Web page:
For hardcore horror fans, there is plenty of gore if that’s your thing. Evans doesn’t skimp on the gruesome – blood and guts are her game, so horror buffs won’t be disappointed.

Setting the story during the late Middle Ages and during the The Black Death was really quite clever. It made it easy to have a believable reason for not questioning zombie sightings. For one, Evans took advantage of the strong religious beliefs of the time, with the average villager assuming that a zombie was really a saint risen from the dead, or a sign of a holy blessing.

Another smart idea was to hide the zombie outbreak in the midst of the worst plague in history. The symptoms could’ve been mistaken for plague, and zombies for delirious plague victims. It also helps make excuses for any necessary zombie deaths as people who unfortunately succumbed to plague.


The Bad
While I understand that it is a diary, so it’s not following a formal structure, there are too many side stories that have no real bearing on furthering the plot. Characters and asides that are not memorable enough to merit giving space on paper. These could be dispensed with in exchange for more stories about the zombies on their travels, such as a scene about passing a herd of zombies. Something really good could’ve happened there and nothing did. I wish it had.

The Verdict
All in all, my complaints are few, and for the most part, the book is highly entertaining and fun reading. The story didn’t keep me up at night, but then again, it’s not that kind of a supernatural horror. It had it’s scary, ‘jumpy’ and creepy moments, but it’s more in the vein of The Walking Dead meets Brother Cadfael, and I wonder if Maurice’s Welsh background is a nod to that beloved character. If you love horror and zombies, you will definitely enjoy this book. The Mortecarni fits the bill if you want to move away from the usual historical fiction that has been making the rounds for the past few years and dive into something different. Happy Reading!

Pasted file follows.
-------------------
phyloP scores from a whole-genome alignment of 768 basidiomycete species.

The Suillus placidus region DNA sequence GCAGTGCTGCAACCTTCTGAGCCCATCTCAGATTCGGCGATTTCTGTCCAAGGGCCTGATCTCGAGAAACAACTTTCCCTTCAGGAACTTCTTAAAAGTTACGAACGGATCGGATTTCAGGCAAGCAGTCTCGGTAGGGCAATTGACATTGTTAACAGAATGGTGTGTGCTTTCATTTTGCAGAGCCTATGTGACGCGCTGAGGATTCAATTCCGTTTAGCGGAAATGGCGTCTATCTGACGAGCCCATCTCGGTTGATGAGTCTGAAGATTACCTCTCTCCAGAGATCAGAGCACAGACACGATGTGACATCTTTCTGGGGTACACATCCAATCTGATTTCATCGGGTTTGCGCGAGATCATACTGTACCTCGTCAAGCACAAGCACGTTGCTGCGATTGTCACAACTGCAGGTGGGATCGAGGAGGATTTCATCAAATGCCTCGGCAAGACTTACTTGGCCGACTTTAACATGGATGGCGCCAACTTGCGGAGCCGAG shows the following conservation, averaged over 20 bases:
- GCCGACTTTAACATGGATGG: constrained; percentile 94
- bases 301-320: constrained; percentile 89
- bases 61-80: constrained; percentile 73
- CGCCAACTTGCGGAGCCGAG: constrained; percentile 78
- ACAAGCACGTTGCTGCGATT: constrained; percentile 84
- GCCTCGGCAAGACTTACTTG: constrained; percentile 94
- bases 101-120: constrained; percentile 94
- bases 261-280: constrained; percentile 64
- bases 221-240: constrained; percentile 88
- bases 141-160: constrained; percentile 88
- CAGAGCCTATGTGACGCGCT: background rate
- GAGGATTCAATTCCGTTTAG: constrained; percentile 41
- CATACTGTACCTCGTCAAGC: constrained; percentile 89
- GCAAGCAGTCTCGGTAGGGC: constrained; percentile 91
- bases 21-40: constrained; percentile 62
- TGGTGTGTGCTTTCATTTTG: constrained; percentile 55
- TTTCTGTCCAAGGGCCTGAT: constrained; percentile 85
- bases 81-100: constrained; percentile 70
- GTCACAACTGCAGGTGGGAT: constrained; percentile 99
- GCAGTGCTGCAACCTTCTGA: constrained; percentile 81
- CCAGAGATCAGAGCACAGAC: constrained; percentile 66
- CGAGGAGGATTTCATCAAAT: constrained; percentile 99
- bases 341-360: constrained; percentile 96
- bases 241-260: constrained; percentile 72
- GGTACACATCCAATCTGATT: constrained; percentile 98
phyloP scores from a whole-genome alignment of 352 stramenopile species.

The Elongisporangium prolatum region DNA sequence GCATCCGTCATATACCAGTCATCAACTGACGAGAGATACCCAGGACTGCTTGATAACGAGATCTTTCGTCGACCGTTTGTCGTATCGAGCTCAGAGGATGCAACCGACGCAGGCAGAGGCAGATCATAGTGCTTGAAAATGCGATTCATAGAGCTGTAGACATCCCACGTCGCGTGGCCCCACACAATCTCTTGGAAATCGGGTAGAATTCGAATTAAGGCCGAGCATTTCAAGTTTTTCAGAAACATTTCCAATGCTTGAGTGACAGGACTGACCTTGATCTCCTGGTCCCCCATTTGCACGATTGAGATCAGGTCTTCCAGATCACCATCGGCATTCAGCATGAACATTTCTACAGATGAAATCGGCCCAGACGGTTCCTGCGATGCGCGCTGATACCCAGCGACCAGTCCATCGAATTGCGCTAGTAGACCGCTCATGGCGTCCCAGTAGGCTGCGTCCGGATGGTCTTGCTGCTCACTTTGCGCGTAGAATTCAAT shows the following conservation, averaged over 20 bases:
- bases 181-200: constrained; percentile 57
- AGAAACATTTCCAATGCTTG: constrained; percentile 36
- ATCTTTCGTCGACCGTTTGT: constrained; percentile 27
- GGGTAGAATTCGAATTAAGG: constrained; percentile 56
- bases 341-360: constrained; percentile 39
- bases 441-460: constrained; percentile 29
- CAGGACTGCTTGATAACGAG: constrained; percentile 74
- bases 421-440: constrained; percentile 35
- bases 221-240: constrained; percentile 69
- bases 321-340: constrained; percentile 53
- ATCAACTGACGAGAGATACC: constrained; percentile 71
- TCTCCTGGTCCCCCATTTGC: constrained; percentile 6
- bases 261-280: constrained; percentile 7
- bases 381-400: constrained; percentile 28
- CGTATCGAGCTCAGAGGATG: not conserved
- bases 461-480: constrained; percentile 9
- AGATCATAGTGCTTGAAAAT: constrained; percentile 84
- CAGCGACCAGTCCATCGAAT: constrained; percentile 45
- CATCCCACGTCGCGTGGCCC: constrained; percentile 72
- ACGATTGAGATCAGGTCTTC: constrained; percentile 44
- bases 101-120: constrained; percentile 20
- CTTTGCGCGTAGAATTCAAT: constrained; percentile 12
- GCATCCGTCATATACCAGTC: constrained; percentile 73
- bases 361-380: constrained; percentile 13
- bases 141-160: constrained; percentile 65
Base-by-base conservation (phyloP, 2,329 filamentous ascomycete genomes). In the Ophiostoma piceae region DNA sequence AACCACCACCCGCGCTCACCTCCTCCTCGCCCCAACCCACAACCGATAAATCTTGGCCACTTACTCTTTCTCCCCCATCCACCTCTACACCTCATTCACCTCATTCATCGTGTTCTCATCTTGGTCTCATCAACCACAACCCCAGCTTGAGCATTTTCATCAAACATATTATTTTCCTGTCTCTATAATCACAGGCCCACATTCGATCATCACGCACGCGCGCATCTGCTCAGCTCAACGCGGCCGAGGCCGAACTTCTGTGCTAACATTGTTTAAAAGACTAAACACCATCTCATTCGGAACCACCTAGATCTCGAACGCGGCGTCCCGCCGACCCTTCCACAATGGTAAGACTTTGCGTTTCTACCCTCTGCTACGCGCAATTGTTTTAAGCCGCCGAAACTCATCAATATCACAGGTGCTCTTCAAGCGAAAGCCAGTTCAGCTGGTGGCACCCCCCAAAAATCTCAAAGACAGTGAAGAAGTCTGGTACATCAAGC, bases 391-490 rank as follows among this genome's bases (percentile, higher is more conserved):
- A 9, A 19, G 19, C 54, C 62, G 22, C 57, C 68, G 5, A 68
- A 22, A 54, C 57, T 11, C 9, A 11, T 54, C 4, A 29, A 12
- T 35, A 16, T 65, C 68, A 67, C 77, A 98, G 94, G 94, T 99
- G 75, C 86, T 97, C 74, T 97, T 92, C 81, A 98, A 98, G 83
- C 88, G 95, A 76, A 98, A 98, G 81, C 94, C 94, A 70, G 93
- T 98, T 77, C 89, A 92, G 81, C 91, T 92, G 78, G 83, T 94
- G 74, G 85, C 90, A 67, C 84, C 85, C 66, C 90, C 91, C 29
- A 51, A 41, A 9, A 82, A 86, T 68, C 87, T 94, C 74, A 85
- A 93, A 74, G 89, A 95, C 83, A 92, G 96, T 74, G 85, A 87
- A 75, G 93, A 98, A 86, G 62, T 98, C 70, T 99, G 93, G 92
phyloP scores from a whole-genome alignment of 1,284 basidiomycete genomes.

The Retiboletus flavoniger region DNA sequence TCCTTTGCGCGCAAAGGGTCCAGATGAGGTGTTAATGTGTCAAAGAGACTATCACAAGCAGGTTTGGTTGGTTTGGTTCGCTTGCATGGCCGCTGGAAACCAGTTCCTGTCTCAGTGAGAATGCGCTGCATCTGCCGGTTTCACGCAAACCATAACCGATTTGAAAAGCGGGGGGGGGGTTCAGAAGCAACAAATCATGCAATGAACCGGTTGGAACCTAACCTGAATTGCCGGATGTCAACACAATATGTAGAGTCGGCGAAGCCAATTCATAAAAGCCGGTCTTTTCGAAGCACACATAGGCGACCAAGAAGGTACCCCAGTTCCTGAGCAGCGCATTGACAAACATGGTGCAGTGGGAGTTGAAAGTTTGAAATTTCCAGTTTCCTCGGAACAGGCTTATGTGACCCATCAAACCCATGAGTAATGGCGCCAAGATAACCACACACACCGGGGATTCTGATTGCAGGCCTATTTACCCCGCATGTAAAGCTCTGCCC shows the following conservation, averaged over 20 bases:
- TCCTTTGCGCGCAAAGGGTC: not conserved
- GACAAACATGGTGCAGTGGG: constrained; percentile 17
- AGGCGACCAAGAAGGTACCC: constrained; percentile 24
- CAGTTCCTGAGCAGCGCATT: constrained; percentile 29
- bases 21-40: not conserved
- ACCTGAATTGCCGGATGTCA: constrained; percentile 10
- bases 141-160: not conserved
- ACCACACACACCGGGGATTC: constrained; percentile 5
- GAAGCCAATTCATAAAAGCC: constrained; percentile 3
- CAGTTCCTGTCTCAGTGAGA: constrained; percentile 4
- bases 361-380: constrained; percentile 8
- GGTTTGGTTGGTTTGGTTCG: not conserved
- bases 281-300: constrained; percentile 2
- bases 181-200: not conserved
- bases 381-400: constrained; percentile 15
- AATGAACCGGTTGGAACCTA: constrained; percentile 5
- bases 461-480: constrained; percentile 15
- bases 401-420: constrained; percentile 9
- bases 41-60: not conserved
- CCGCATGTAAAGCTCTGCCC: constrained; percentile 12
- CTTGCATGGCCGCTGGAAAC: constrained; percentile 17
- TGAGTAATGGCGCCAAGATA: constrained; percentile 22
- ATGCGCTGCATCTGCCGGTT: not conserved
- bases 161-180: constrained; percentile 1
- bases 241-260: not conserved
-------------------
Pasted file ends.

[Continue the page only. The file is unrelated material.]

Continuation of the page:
Kelly EvansAbout the Author
Born in Canada of Scottish extraction, Kelly graduated in History and English from McMaster University in Ontario, Canada. After graduation Kelly moved to the UK where she worked in the nancial sector. While in London she continued her studies in history, focussing on Medieval England and the Icelandic Sagas (with a smattering of Old Norse and Old English).

Kelly now lives in Toronto, Canada with her husband Max and two rescue cats (Bear and Wolf). She still works in the nancial sector as a trade technology project manager. Her short stories have been published in numerous magazines and E-zines as well as a horror anthology, where her Fourteenth Century horror story was received with enthusiasm.


When not writing Kelly enjoys reading history books, silversmithing, playing oboe and medieval recorder, and watching really bad horror and old sci- movies. She is currently working on the second book in her Anglo-Saxon series, set in the years prior to the Norman invasion.